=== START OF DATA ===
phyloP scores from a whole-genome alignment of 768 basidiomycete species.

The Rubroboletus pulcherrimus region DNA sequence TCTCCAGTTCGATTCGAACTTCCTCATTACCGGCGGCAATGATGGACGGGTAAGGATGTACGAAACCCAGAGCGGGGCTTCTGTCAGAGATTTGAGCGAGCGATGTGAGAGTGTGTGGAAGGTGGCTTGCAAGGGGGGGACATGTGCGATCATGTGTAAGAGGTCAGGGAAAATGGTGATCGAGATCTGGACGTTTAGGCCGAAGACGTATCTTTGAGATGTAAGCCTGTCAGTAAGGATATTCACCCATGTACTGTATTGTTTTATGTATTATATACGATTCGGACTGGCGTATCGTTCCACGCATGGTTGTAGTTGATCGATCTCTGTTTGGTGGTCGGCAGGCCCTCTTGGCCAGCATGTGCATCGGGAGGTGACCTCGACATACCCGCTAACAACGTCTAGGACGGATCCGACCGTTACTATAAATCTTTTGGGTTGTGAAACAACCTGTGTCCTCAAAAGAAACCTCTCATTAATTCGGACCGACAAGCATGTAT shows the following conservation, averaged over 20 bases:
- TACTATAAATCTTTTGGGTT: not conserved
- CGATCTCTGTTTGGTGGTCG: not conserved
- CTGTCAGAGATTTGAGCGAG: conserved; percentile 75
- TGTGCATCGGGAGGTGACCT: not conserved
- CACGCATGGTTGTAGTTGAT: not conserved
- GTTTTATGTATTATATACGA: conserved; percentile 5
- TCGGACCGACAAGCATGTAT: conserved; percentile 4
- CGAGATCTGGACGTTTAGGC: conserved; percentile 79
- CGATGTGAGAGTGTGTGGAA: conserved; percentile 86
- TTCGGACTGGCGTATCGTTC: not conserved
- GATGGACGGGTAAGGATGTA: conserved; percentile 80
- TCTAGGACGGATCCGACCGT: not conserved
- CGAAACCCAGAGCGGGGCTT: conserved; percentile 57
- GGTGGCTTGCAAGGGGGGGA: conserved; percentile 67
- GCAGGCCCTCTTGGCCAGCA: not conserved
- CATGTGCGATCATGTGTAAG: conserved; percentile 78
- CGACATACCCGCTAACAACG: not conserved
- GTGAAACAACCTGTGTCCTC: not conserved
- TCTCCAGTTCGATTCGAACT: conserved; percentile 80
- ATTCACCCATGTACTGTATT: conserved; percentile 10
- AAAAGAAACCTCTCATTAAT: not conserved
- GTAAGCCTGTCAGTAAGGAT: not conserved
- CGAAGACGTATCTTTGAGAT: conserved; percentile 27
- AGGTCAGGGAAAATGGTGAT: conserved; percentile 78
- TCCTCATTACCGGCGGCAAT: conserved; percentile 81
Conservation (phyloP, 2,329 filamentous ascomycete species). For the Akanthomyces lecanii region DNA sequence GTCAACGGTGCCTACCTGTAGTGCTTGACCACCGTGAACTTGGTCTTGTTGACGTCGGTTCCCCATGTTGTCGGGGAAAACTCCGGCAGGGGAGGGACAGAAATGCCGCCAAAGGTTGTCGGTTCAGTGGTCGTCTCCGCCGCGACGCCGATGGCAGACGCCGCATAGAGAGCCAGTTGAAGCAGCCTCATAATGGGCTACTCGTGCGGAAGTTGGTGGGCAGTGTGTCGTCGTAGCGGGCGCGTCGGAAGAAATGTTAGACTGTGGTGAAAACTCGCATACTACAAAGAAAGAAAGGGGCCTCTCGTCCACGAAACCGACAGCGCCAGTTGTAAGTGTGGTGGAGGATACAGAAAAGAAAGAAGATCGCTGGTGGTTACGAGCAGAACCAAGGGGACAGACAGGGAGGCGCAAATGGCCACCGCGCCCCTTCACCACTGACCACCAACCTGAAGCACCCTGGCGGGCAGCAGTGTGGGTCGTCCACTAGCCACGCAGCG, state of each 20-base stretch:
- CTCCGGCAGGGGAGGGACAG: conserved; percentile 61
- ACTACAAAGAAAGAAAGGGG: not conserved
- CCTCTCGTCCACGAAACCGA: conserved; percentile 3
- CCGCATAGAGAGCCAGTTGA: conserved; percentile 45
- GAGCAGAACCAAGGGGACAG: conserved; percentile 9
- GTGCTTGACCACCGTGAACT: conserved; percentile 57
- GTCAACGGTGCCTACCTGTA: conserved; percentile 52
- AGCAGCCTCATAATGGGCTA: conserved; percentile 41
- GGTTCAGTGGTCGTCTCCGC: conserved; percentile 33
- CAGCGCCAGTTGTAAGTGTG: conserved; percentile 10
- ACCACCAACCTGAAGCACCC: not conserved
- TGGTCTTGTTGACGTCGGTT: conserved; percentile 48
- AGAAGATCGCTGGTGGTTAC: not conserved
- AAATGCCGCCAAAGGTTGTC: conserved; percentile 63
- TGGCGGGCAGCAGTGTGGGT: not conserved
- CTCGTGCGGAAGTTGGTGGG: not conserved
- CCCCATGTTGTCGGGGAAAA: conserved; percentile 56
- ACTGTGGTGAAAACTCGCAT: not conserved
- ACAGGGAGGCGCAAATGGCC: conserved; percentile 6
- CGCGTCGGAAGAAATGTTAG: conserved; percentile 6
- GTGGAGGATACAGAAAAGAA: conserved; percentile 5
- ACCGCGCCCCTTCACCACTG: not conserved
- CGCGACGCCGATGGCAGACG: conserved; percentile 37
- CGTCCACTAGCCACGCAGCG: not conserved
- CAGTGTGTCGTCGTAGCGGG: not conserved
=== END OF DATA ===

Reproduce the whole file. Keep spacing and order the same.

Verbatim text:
phyloP scores from a whole-genome alignment of 768 basidiomycete species.

The Rubroboletus pulcherrimus region DNA sequence TCTCCAGTTCGATTCGAACTTCCTCATTACCGGCGGCAATGATGGACGGGTAAGGATGTACGAAACCCAGAGCGGGGCTTCTGTCAGAGATTTGAGCGAGCGATGTGAGAGTGTGTGGAAGGTGGCTTGCAAGGGGGGGACATGTGCGATCATGTGTAAGAGGTCAGGGAAAATGGTGATCGAGATCTGGACGTTTAGGCCGAAGACGTATCTTTGAGATGTAAGCCTGTCAGTAAGGATATTCACCCATGTACTGTATTGTTTTATGTATTATATACGATTCGGACTGGCGTATCGTTCCACGCATGGTTGTAGTTGATCGATCTCTGTTTGGTGGTCGGCAGGCCCTCTTGGCCAGCATGTGCATCGGGAGGTGACCTCGACATACCCGCTAACAACGTCTAGGACGGATCCGACCGTTACTATAAATCTTTTGGGTTGTGAAACAACCTGTGTCCTCAAAAGAAACCTCTCATTAATTCGGACCGACAAGCATGTAT shows the following conservation, averaged over 20 bases:
- TACTATAAATCTTTTGGGTT: not conserved
- CGATCTCTGTTTGGTGGTCG: not conserved
- CTGTCAGAGATTTGAGCGAG: conserved; percentile 75
- TGTGCATCGGGAGGTGACCT: not conserved
- CACGCATGGTTGTAGTTGAT: not conserved
- GTTTTATGTATTATATACGA: conserved; percentile 5
- TCGGACCGACAAGCATGTAT: conserved; percentile 4
- CGAGATCTGGACGTTTAGGC: conserved; percentile 79
- CGATGTGAGAGTGTGTGGAA: conserved; percentile 86
- TTCGGACTGGCGTATCGTTC: not conserved
- GATGGACGGGTAAGGATGTA: conserved; percentile 80
- TCTAGGACGGATCCGACCGT: not conserved
- CGAAACCCAGAGCGGGGCTT: conserved; percentile 57
- GGTGGCTTGCAAGGGGGGGA: conserved; percentile 67
- GCAGGCCCTCTTGGCCAGCA: not conserved
- CATGTGCGATCATGTGTAAG: conserved; percentile 78
- CGACATACCCGCTAACAACG: not conserved
- GTGAAACAACCTGTGTCCTC: not conserved
- TCTCCAGTTCGATTCGAACT: conserved; percentile 80
- ATTCACCCATGTACTGTATT: conserved; percentile 10
- AAAAGAAACCTCTCATTAAT: not conserved
- GTAAGCCTGTCAGTAAGGAT: not conserved
- CGAAGACGTATCTTTGAGAT: conserved; percentile 27
- AGGTCAGGGAAAATGGTGAT: conserved; percentile 78
- TCCTCATTACCGGCGGCAAT: conserved; percentile 81
Conservation (phyloP, 2,329 filamentous ascomycete species). For the Akanthomyces lecanii region DNA sequence GTCAACGGTGCCTACCTGTAGTGCTTGACCACCGTGAACTTGGTCTTGTTGACGTCGGTTCCCCATGTTGTCGGGGAAAACTCCGGCAGGGGAGGGACAGAAATGCCGCCAAAGGTTGTCGGTTCAGTGGTCGTCTCCGCCGCGACGCCGATGGCAGACGCCGCATAGAGAGCCAGTTGAAGCAGCCTCATAATGGGCTACTCGTGCGGAAGTTGGTGGGCAGTGTGTCGTCGTAGCGGGCGCGTCGGAAGAAATGTTAGACTGTGGTGAAAACTCGCATACTACAAAGAAAGAAAGGGGCCTCTCGTCCACGAAACCGACAGCGCCAGTTGTAAGTGTGGTGGAGGATACAGAAAAGAAAGAAGATCGCTGGTGGTTACGAGCAGAACCAAGGGGACAGACAGGGAGGCGCAAATGGCCACCGCGCCCCTTCACCACTGACCACCAACCTGAAGCACCCTGGCGGGCAGCAGTGTGGGTCGTCCACTAGCCACGCAGCG, state of each 20-base stretch:
- CTCCGGCAGGGGAGGGACAG: conserved; percentile 61
- ACTACAAAGAAAGAAAGGGG: not conserved
- CCTCTCGTCCACGAAACCGA: conserved; percentile 3
- CCGCATAGAGAGCCAGTTGA: conserved; percentile 45
- GAGCAGAACCAAGGGGACAG: conserved; percentile 9
- GTGCTTGACCACCGTGAACT: conserved; percentile 57
- GTCAACGGTGCCTACCTGTA: conserved; percentile 52
- AGCAGCCTCATAATGGGCTA: conserved; percentile 41
- GGTTCAGTGGTCGTCTCCGC: conserved; percentile 33
- CAGCGCCAGTTGTAAGTGTG: conserved; percentile 10
- ACCACCAACCTGAAGCACCC: not conserved
- TGGTCTTGTTGACGTCGGTT: conserved; percentile 48
- AGAAGATCGCTGGTGGTTAC: not conserved
- AAATGCCGCCAAAGGTTGTC: conserved; percentile 63
- TGGCGGGCAGCAGTGTGGGT: not conserved
- CTCGTGCGGAAGTTGGTGGG: not conserved
- CCCCATGTTGTCGGGGAAAA: conserved; percentile 56
- ACTGTGGTGAAAACTCGCAT: not conserved
- ACAGGGAGGCGCAAATGGCC: conserved; percentile 6
- CGCGTCGGAAGAAATGTTAG: conserved; percentile 6
- GTGGAGGATACAGAAAAGAA: conserved; percentile 5
- ACCGCGCCCCTTCACCACTG: not conserved
- CGCGACGCCGATGGCAGACG: conserved; percentile 37
- CGTCCACTAGCCACGCAGCG: not conserved
- CAGTGTGTCGTCGTAGCGGG: not conserved